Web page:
It certainly has enormous possibilities, and when the book arrived, I had a go and have included the result so far.Zentangle patterns  1
I went to the Knitting and Stitching Show with my daughter and 10-year-old grand daughter who had an inset day. (We were going to take her anyway, but were able to go on Friday: it was still heaving). We all enjoyed it, but because neither of them had been before, and I wanted to make sure that they bought what they needed (Daughter) and wanted (Grand Daughter), I didn’t see everything I should have liked, but I enjoyed it because they did.

Chapter 6 Prairie Points with a purpose

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Here we go with the Prairie points. (We nearly got next week’s menu as well then, I’m not sure how).

This is Page 35. (I thought it might be clearer in print than handwriting.)

This looked interesting, I don’t do much Patchwork and Quilting, it isn’t one of my ‘things’, but everywhere I looked this summer there were points!
Obviously a lot of them were architectural, and the gardens at Villandry, being geometrical in design, were inspirational in many ways.
I had a number of ideas of things to do: adding a lace trimming on the edge, zig-zag over a narrow ribbon, stitching a bought trimming on, possibly making a point with a design on it worked in free machining; somehow rendering the kitchen roof from Fontevraud Abbey (probably not!); but the doorways from Le Mans cathedral and Le Pin de la Garenne church, or the roof in Les Halles in Clisson are possibilities, as is the Benedictine Abbey at Quarr on the Isle of Wight.
I have a lot of photos, some of which I will download, and some sketches from them.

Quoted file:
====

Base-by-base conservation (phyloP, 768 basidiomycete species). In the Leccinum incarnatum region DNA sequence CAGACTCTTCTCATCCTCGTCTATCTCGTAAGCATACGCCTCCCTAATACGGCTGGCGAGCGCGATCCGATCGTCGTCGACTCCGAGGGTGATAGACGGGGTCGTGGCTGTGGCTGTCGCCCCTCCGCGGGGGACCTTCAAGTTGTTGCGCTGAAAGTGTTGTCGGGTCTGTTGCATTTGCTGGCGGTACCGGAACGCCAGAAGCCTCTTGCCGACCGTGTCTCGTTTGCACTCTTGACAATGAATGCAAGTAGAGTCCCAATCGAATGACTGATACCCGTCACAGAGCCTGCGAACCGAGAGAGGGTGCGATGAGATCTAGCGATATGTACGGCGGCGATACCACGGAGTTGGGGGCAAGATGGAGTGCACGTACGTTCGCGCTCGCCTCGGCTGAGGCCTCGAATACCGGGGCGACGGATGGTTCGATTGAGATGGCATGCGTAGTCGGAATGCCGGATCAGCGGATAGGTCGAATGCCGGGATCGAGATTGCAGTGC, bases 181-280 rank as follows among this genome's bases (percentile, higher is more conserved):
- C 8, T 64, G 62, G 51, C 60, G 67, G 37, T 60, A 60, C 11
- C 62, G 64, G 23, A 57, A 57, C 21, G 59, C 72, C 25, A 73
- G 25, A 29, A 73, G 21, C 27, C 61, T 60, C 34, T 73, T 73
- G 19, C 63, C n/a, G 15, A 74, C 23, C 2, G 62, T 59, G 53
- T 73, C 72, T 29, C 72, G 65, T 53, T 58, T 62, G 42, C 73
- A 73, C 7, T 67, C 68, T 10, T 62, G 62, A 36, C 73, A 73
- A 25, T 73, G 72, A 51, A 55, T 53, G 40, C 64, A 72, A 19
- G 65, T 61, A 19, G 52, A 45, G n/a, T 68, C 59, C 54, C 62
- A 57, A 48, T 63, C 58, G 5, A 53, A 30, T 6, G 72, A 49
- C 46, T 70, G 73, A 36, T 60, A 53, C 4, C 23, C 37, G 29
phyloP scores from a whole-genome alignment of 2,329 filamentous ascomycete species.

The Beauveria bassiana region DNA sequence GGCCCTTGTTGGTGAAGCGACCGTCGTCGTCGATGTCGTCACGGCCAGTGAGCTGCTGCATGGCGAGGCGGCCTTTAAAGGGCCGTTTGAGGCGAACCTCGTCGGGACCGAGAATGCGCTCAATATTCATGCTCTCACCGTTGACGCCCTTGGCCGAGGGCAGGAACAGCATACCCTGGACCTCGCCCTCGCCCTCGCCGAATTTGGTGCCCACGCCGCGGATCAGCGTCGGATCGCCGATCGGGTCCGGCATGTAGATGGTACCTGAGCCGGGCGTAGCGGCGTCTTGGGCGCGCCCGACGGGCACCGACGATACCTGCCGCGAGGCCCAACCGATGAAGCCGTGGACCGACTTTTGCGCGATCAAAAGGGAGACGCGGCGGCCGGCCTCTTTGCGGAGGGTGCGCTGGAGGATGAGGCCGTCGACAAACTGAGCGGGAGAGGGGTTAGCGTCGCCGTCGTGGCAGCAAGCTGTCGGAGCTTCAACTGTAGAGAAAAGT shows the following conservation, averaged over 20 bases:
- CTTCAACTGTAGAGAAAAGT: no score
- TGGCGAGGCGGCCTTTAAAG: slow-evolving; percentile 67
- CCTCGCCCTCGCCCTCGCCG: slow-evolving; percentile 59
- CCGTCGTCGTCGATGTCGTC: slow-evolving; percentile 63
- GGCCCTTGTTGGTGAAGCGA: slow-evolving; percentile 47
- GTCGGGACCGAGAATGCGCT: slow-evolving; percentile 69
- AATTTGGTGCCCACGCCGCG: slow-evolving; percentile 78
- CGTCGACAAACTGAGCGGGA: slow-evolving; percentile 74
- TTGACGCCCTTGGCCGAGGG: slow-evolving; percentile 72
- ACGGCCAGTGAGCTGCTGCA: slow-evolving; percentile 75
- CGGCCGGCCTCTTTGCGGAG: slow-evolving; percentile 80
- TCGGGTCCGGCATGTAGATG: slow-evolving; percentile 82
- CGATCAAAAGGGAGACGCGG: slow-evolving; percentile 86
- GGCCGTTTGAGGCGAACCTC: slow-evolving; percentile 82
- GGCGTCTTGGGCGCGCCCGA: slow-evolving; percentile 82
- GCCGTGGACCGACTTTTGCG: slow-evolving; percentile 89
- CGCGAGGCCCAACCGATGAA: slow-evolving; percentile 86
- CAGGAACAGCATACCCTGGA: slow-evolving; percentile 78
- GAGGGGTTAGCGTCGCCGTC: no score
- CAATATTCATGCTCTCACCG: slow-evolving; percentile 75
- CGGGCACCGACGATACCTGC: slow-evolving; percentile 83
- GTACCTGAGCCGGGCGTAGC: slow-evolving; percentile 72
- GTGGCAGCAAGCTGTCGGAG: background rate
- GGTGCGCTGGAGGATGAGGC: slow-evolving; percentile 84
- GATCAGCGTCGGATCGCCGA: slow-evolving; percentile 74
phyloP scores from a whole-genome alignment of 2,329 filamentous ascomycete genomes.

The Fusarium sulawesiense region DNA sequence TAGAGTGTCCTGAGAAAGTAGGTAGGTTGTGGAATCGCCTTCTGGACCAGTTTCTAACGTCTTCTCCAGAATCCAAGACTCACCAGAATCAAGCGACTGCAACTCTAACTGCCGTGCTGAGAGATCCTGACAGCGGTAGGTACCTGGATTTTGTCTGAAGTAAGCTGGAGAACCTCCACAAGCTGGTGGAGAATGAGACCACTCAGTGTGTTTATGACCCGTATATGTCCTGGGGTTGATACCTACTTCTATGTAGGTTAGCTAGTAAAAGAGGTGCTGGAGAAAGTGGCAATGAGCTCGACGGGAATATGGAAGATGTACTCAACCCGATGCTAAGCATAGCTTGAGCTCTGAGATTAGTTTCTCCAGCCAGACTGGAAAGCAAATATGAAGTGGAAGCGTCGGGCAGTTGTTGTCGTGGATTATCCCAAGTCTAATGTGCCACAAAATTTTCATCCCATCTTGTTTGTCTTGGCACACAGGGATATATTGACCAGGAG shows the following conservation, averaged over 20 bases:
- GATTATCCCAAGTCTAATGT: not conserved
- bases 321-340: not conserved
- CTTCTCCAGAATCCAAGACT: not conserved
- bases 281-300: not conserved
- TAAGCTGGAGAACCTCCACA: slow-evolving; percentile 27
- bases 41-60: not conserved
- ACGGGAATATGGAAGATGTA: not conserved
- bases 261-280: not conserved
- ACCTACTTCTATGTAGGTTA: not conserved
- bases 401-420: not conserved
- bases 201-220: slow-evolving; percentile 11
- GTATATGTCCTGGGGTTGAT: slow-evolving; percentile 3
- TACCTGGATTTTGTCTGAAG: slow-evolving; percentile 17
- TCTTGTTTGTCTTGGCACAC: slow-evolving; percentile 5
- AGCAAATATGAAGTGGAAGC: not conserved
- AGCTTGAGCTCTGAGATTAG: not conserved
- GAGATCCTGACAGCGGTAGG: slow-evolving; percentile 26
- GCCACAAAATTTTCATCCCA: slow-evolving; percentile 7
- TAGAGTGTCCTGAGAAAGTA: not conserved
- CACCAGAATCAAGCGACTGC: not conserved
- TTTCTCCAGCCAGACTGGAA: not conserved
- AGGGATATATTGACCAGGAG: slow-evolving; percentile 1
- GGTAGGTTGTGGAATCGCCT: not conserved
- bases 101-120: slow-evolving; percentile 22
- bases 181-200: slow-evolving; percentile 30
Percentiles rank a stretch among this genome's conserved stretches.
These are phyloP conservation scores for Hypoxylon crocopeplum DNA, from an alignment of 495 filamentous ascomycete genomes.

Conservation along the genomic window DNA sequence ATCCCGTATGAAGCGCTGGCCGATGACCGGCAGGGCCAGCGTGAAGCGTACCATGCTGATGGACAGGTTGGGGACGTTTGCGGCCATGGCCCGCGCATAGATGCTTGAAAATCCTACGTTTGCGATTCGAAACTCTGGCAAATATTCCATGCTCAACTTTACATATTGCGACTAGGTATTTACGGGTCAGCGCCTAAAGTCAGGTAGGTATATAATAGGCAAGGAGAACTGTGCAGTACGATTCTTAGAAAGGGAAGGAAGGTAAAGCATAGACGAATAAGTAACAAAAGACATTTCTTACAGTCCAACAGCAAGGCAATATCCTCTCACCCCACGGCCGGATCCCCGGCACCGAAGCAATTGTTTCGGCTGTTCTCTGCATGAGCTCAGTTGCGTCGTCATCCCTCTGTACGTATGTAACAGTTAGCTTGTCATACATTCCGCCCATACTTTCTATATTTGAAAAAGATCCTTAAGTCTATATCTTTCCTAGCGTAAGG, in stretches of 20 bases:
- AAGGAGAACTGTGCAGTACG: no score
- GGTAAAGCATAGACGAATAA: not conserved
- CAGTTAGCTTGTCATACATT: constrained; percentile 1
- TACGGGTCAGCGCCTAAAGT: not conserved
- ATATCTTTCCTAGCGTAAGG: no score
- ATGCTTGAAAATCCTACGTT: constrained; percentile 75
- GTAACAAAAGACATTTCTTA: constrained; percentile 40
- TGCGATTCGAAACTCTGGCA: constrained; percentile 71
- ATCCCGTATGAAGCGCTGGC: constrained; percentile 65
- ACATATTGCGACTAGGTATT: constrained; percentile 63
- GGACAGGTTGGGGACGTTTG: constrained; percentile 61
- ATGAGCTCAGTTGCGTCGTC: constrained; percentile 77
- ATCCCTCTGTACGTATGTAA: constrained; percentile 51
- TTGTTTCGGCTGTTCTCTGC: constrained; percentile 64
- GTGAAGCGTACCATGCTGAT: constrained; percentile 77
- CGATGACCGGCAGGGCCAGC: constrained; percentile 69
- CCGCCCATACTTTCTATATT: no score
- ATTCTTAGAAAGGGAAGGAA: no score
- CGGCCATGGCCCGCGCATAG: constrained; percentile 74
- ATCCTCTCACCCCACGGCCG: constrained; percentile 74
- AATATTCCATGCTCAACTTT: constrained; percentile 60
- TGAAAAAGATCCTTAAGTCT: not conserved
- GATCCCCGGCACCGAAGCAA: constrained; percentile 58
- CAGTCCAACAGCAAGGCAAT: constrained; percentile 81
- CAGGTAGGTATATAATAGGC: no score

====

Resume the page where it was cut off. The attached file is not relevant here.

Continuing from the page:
I chose several fabrics to try – 2 colours of ticking, 2 types of gingham and calico;
Initially I used: grey ticking, black and white gingham and calico.
Threads: Madeira Blue viscose; Madeira Orange viscose; Lilac (top) Purple (bobbin) polyester; Natesh Rayon Jade/White (top) Jade (bobbin); Anon. Red Rayon; Superior Variegated 851 (top) Yellow (bobbin).

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Patterns: 60; 92; 98; 87; 27; 55.
Some work better than others: 60 & 55 are particularly effective; 27 is the least good – a bit ‘thin’ and too long
Some colours also work better than others, especially on the striped ticking fabrics -you need bright contrasting colours.

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The black and white strip looks nice, I think.  I did one on calico and for the base I used the Superior thread Red/Yellow mix throughout: Pattern 55; zig-zag over a narrow ribbon; Pattern 35, which would probably be lost on a striped fabric as the result is a bit ‘thin’; and Pattern 61 over a 1.5cm ribbon – very good on the ribbon and (when the ribbon ran out) the calico.

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Tried using organza in a narrow strip and making small points – that worked OK.  Assembled it alternating the organza and calico – difficult to get straight even when tacked, and reminded me of a bag of boiled sweets – probably the colour!

Digimax A50 / KENOX Q2

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Top to Bottom: Roof of Les Halles, Clisson, Carvings on West Door of church Le Pin de la Garenne.

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Carvings on Le Mans Cathedral

Chapter 6 part 2

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These are the rest of the samples:

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Left – Green gingham with flower trimming and zig-zag – very pretty for a child

Right – Grey ticking

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Left – Red ticking

Right – Calico using variegated thread, and cabin lace edge

(idea from wimpergs on Evreux Cathedral)

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Bits left over (plus other side of ‘wimperg’)

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This is the purple/yellow strip from p. 38

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Finished sample based on Rafters in Les Halles, Clisson